The same engine of the Cooper S does duty in the Countryman as well, but the feeling is not mutual. The Countryman is distinct from the other two as it is beefier. It is taller, wider and longer than the regular Mini — that’s because it has two additional doors and decent loading space at the rear as well. It is almost like an SUV without actually being one; yes, four-wheel drive is available as an option too. As it is heavier than the regular Mini, the potency of the engine is watered down, and then of course, there is the gearbox which does not want to downshift in a hurry. Stomp on the pedal anyway and all that power going to the front wheels afflicts it with torque steer. It wavers a bit initially, then grips the road and goes ahead. As it is taller (okay, the better ground clearance is a positive), the go-kart like handling that characterises the Cooper S is nowhere to be seen. Consequently, it is a Mini just by name and a host of design details, and not by character. However, the Countryman is immensely practical — you can squeeze in five adults in decent comfort and the rear seats also fold down to create more than enough room to move your house. But you don’t need a Mini to do that, do you?
For showing-off functions, there’s always the sister. As mentioned earlier, these Minis attract people the way all those male deodorants attract women, but the Convertible takes it a notch higher. With the roof down, it causes near-accidents on the road — it certainly couldn’t have been my face or my balding pate. I am sure it is the interiors of the car that are to be blamed. I haven’t told you about the funky insides of these Minis yet. There is a wealth of details and initially it can get a bit confusing. You need time to figure out where the controls are located and they are all true to the retro theme of the Mini, with mock-toggle switches and plastic panels that are painted to resemble metal. The dials are all funky and the dinner-plate sized central display on the dash harks back to the original Mini design. And at night, it is like the Milky Way.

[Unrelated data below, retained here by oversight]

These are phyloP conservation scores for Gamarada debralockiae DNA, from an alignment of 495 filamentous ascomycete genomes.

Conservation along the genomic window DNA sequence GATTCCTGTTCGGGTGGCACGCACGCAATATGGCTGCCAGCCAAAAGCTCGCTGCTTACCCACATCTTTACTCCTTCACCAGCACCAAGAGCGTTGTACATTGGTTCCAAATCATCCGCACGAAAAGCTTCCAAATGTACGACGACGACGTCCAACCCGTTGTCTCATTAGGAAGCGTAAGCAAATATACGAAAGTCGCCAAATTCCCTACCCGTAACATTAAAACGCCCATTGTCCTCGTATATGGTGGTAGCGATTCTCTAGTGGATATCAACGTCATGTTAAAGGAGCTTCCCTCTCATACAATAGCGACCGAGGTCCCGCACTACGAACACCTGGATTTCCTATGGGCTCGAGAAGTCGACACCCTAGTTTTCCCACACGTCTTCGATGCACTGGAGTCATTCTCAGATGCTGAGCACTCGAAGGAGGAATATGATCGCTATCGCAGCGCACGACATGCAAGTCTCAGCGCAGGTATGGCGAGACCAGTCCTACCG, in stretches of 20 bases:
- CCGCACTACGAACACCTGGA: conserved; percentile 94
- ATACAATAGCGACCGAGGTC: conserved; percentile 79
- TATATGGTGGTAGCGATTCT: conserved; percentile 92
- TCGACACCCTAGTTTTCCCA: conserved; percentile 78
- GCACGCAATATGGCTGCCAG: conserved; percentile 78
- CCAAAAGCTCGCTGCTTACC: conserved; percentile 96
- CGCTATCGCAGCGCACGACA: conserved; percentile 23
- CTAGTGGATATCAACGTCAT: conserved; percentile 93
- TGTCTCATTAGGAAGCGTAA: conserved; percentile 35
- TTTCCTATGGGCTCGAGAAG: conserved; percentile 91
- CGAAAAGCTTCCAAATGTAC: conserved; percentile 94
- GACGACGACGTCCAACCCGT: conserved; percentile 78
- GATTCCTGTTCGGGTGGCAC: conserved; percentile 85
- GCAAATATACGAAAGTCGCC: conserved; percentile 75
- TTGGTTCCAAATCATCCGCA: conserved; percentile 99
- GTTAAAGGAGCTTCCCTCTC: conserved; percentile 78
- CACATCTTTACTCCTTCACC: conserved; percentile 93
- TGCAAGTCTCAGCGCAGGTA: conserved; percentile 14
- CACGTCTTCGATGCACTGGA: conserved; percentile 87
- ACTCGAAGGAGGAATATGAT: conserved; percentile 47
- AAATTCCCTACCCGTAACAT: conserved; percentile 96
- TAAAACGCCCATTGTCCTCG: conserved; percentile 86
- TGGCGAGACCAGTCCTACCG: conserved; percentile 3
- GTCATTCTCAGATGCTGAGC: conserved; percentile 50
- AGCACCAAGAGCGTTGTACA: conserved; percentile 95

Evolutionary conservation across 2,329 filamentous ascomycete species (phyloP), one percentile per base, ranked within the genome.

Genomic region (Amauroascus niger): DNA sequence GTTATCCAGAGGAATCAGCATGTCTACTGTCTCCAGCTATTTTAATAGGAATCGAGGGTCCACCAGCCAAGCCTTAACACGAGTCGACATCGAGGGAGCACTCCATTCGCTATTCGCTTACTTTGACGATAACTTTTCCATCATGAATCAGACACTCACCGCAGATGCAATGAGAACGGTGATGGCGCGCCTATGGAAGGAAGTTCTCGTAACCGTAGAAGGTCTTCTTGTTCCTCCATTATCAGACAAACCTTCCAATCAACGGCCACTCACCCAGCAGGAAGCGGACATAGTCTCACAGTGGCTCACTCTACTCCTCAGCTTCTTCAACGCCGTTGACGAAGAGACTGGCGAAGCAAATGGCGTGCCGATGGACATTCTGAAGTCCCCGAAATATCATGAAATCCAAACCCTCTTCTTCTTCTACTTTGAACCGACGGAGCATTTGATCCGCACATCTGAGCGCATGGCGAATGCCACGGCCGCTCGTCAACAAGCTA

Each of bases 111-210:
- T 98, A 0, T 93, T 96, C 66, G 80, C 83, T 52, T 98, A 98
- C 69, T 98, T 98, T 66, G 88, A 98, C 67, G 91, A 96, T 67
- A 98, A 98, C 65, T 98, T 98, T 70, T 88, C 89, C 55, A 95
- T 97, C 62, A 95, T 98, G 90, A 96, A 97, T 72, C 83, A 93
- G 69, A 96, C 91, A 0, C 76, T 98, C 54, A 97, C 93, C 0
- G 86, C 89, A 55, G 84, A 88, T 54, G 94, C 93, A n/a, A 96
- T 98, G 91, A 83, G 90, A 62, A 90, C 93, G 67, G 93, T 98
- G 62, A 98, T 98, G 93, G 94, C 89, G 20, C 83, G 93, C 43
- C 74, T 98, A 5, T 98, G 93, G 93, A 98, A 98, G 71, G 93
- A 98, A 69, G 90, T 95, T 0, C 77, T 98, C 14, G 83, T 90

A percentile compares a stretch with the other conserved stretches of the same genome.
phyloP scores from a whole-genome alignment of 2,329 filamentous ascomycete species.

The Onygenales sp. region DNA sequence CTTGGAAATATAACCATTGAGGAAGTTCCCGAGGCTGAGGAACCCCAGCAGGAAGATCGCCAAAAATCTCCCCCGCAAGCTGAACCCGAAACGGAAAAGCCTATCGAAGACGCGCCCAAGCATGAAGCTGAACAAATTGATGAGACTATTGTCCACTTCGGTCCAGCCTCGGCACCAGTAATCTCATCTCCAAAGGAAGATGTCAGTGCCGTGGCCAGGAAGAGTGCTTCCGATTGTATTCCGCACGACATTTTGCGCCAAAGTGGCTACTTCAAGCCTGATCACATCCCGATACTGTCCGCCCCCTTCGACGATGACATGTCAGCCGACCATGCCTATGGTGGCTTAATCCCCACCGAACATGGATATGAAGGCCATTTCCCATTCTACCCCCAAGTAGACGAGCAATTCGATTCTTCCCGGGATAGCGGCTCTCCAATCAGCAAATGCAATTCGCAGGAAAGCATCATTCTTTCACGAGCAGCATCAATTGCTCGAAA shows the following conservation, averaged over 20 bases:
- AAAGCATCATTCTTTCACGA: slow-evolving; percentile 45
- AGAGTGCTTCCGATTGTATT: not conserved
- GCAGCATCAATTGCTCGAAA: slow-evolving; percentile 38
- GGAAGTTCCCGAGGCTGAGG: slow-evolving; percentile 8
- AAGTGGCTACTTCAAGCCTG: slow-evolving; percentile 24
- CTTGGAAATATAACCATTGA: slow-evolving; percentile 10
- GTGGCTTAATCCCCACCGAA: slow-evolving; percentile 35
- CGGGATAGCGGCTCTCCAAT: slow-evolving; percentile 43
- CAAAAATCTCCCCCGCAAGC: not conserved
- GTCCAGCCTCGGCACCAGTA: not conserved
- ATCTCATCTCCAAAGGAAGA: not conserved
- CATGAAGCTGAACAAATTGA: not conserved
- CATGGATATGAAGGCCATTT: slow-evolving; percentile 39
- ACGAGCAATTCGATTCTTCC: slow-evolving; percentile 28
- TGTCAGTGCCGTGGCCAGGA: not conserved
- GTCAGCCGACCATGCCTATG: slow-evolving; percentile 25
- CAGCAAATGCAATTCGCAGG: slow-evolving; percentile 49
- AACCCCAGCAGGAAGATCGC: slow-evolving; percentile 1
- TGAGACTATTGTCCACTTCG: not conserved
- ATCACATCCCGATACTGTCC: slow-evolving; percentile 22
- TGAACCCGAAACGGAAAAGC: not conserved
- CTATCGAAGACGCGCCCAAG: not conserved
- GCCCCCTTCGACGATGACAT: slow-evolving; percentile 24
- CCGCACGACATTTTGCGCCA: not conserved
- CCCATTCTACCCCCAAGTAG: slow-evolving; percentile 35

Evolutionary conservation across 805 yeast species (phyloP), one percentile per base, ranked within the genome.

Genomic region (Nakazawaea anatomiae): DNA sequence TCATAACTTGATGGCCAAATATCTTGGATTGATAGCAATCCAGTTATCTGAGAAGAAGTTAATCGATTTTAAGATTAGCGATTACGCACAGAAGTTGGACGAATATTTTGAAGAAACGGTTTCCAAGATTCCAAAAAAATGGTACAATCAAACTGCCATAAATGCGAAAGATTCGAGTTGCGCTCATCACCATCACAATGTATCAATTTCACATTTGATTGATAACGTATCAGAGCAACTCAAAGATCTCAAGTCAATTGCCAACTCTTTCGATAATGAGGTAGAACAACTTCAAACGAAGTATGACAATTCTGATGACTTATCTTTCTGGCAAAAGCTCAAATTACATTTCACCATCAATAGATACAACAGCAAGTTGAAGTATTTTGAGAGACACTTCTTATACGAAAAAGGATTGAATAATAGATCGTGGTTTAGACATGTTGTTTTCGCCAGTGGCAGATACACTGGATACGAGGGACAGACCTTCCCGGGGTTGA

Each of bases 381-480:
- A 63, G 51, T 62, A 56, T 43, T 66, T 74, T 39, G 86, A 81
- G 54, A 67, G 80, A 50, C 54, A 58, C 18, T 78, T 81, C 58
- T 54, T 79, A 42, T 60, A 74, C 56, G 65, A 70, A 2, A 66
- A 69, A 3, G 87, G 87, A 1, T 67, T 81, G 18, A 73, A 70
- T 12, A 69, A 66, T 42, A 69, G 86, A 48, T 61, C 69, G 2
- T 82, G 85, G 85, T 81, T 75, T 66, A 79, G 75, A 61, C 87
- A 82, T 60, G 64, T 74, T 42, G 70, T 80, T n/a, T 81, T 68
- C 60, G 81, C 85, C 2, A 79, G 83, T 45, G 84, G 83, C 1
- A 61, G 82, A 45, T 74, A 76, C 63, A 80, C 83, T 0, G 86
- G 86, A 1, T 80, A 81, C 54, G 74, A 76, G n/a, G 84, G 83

The convertible roof is activated by an electro-hydraulic mechanism that folds it away neatly at the back and hey presto, in 15 seconds, it’s wind-in-the-scanty-hair motoring. In case you are really conscious of your scalp showing, the roof comes with a sliding function where only the front section slides back to give you a targa-top kind of feeling. That’s one compromise I could live with.
The motor in the Convertible I drove is the same 1.6-litre four-cylinder unit, but only here it’s not turbocharged. That translates to lower horses to flog; in normally-aspirated guise, it provides 120.6 bhp at 6000 rpm and 16.31 kg of torque at 4250 rpm. And that shows in the way the Convertible moves. Okay, 120 bhp is not bad a figure by itself, but it’s just that after driving the Cooper S, the Convertible seems tame in comparison. It does what it’s supposed to very well, and that is cruise around the city at night at regular speeds or go on early morning drives on the outskirts. So expect a wind chill and not an adrenaline rush. The gearbox of course is a bugbear, but for the Convertible it is not such a big issue because it is anyway a chilled-out vehicle.
The Mini range is not cheap. The Cooper S (what I call the rich man’s Swift) retails for Rs 28.6 lakh, while the Countryman is a hefty Rs 32.8 lakh and the Convertible brings the roof down at Rs 30.7 lakh. Gives a new meaning to family values, doesn’t it?